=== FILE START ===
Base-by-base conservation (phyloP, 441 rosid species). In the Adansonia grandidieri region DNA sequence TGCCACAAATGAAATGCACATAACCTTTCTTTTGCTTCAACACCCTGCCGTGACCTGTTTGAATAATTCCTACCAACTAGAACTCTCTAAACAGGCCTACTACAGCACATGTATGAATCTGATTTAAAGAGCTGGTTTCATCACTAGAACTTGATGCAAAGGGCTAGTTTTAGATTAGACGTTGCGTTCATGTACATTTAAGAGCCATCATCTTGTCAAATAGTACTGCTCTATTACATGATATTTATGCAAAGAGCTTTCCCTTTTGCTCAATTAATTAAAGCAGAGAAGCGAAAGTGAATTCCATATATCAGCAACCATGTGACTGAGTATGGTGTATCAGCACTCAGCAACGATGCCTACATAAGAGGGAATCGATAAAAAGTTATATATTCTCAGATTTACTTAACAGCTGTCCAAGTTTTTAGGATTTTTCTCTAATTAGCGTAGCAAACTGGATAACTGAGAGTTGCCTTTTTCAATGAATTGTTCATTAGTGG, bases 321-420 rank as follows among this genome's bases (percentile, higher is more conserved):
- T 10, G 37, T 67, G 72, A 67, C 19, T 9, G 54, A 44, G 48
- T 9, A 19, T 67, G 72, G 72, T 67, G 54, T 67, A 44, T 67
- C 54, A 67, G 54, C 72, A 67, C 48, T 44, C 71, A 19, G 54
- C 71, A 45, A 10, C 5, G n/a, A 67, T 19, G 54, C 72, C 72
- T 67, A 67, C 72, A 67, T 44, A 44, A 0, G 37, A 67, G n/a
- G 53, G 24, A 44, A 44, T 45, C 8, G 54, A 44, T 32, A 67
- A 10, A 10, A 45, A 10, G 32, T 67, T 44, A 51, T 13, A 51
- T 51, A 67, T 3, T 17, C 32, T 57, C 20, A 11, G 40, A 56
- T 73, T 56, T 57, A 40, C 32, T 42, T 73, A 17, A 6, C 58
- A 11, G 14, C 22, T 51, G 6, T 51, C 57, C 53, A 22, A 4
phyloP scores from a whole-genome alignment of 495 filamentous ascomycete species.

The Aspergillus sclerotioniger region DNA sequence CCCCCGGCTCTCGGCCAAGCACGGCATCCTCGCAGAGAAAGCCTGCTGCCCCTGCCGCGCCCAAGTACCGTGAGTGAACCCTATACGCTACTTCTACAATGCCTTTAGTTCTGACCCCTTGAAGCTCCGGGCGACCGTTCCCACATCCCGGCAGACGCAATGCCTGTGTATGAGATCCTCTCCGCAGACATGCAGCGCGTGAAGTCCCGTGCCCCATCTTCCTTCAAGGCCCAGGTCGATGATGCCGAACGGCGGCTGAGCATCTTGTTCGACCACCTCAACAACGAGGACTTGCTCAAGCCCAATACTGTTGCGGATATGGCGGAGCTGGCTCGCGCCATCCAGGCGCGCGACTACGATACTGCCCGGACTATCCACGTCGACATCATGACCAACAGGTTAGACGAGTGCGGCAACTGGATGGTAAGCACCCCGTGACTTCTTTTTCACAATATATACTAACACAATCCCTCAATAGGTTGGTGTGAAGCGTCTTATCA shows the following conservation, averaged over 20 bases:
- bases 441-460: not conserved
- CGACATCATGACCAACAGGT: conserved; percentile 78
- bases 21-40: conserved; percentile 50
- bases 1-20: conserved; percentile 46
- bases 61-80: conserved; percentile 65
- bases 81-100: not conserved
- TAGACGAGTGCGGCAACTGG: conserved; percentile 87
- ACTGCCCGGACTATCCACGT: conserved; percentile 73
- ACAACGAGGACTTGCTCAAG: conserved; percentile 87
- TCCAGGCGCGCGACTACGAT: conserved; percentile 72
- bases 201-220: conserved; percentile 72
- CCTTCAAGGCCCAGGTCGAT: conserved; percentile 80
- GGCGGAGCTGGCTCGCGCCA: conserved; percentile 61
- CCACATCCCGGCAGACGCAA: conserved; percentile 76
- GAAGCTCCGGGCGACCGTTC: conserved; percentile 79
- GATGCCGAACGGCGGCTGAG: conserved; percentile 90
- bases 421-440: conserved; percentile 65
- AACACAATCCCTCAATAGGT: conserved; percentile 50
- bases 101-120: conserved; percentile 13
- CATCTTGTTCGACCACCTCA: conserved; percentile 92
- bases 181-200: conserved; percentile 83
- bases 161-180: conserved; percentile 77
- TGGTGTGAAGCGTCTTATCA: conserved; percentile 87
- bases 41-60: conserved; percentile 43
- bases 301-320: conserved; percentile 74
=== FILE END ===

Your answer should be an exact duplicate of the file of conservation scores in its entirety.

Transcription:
Base-by-base conservation (phyloP, 441 rosid species). In the Adansonia grandidieri region DNA sequence TGCCACAAATGAAATGCACATAACCTTTCTTTTGCTTCAACACCCTGCCGTGACCTGTTTGAATAATTCCTACCAACTAGAACTCTCTAAACAGGCCTACTACAGCACATGTATGAATCTGATTTAAAGAGCTGGTTTCATCACTAGAACTTGATGCAAAGGGCTAGTTTTAGATTAGACGTTGCGTTCATGTACATTTAAGAGCCATCATCTTGTCAAATAGTACTGCTCTATTACATGATATTTATGCAAAGAGCTTTCCCTTTTGCTCAATTAATTAAAGCAGAGAAGCGAAAGTGAATTCCATATATCAGCAACCATGTGACTGAGTATGGTGTATCAGCACTCAGCAACGATGCCTACATAAGAGGGAATCGATAAAAAGTTATATATTCTCAGATTTACTTAACAGCTGTCCAAGTTTTTAGGATTTTTCTCTAATTAGCGTAGCAAACTGGATAACTGAGAGTTGCCTTTTTCAATGAATTGTTCATTAGTGG, bases 321-420 rank as follows among this genome's bases (percentile, higher is more conserved):
- T 10, G 37, T 67, G 72, A 67, C 19, T 9, G 54, A 44, G 48
- T 9, A 19, T 67, G 72, G 72, T 67, G 54, T 67, A 44, T 67
- C 54, A 67, G 54, C 72, A 67, C 48, T 44, C 71, A 19, G 54
- C 71, A 45, A 10, C 5, G n/a, A 67, T 19, G 54, C 72, C 72
- T 67, A 67, C 72, A 67, T 44, A 44, A 0, G 37, A 67, G n/a
- G 53, G 24, A 44, A 44, T 45, C 8, G 54, A 44, T 32, A 67
- A 10, A 10, A 45, A 10, G 32, T 67, T 44, A 51, T 13, A 51
- T 51, A 67, T 3, T 17, C 32, T 57, C 20, A 11, G 40, A 56
- T 73, T 56, T 57, A 40, C 32, T 42, T 73, A 17, A 6, C 58
- A 11, G 14, C 22, T 51, G 6, T 51, C 57, C 53, A 22, A 4
phyloP scores from a whole-genome alignment of 495 filamentous ascomycete species.

The Aspergillus sclerotioniger region DNA sequence CCCCCGGCTCTCGGCCAAGCACGGCATCCTCGCAGAGAAAGCCTGCTGCCCCTGCCGCGCCCAAGTACCGTGAGTGAACCCTATACGCTACTTCTACAATGCCTTTAGTTCTGACCCCTTGAAGCTCCGGGCGACCGTTCCCACATCCCGGCAGACGCAATGCCTGTGTATGAGATCCTCTCCGCAGACATGCAGCGCGTGAAGTCCCGTGCCCCATCTTCCTTCAAGGCCCAGGTCGATGATGCCGAACGGCGGCTGAGCATCTTGTTCGACCACCTCAACAACGAGGACTTGCTCAAGCCCAATACTGTTGCGGATATGGCGGAGCTGGCTCGCGCCATCCAGGCGCGCGACTACGATACTGCCCGGACTATCCACGTCGACATCATGACCAACAGGTTAGACGAGTGCGGCAACTGGATGGTAAGCACCCCGTGACTTCTTTTTCACAATATATACTAACACAATCCCTCAATAGGTTGGTGTGAAGCGTCTTATCA shows the following conservation, averaged over 20 bases:
- bases 441-460: not conserved
- CGACATCATGACCAACAGGT: conserved; percentile 78
- bases 21-40: conserved; percentile 50
- bases 1-20: conserved; percentile 46
- bases 61-80: conserved; percentile 65
- bases 81-100: not conserved
- TAGACGAGTGCGGCAACTGG: conserved; percentile 87
- ACTGCCCGGACTATCCACGT: conserved; percentile 73
- ACAACGAGGACTTGCTCAAG: conserved; percentile 87
- TCCAGGCGCGCGACTACGAT: conserved; percentile 72
- bases 201-220: conserved; percentile 72
- CCTTCAAGGCCCAGGTCGAT: conserved; percentile 80
- GGCGGAGCTGGCTCGCGCCA: conserved; percentile 61
- CCACATCCCGGCAGACGCAA: conserved; percentile 76
- GAAGCTCCGGGCGACCGTTC: conserved; percentile 79
- GATGCCGAACGGCGGCTGAG: conserved; percentile 90
- bases 421-440: conserved; percentile 65
- AACACAATCCCTCAATAGGT: conserved; percentile 50
- bases 101-120: conserved; percentile 13
- CATCTTGTTCGACCACCTCA: conserved; percentile 92
- bases 181-200: conserved; percentile 83
- bases 161-180: conserved; percentile 77
- TGGTGTGAAGCGTCTTATCA: conserved; percentile 87
- bases 41-60: conserved; percentile 43
- bases 301-320: conserved; percentile 74